(also chashnichii), from the 14th to 18th centuries, a rank and position at the court of the grand prince of Moscow and later the tsar.
The chashnik was originally the head of the special court institution that was in charge of drinking establishments and wild-hive beekeeping. The chashnik also supervised the economy, administration, and judicial system of crown hamlets and villages inhabited by wild-hive beekeepers and managed the crown’s wild-hive forests. The chashnik was among the closest advisers of the prince.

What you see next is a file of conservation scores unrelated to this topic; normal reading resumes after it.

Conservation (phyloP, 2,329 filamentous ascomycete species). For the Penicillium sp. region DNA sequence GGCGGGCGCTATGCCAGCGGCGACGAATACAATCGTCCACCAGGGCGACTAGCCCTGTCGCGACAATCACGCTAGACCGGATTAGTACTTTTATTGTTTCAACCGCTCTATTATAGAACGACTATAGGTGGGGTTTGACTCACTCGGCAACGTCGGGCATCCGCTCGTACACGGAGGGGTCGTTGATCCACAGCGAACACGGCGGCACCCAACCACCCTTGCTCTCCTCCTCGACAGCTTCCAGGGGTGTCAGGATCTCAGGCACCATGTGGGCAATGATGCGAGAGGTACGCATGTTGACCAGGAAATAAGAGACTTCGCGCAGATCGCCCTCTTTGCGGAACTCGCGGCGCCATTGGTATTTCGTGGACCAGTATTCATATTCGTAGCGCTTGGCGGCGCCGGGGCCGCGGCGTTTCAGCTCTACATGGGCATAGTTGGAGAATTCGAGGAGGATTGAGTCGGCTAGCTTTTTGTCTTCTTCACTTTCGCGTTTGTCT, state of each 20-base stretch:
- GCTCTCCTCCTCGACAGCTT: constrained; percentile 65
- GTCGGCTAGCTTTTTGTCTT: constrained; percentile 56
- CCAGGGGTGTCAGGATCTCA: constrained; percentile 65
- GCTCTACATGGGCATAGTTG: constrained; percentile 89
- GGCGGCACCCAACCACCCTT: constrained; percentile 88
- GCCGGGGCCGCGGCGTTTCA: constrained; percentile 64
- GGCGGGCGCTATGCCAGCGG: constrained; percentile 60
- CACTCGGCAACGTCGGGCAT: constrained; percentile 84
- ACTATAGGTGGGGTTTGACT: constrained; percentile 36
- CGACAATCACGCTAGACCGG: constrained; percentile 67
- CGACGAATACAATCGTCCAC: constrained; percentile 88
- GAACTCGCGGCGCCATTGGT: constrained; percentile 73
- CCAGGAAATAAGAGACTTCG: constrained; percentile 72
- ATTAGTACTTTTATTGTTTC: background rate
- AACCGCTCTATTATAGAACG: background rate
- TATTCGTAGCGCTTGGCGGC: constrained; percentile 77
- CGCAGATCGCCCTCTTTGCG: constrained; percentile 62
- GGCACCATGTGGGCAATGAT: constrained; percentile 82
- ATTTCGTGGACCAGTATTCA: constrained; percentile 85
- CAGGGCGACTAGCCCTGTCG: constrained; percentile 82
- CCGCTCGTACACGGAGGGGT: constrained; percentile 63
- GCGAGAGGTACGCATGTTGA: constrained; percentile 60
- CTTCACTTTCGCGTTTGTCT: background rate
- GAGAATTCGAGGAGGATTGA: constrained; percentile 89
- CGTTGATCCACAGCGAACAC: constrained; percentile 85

In the 16th and 17th centuries the administrative functions of the chashnik passed to the Sytnyi Dvor, which prepared beverages for the tsar’s household, and the duties of the chashnik were reduced to serving the tsar at banquets and the holiday feasts. The rank of chasnik was abolished in the early 18th century.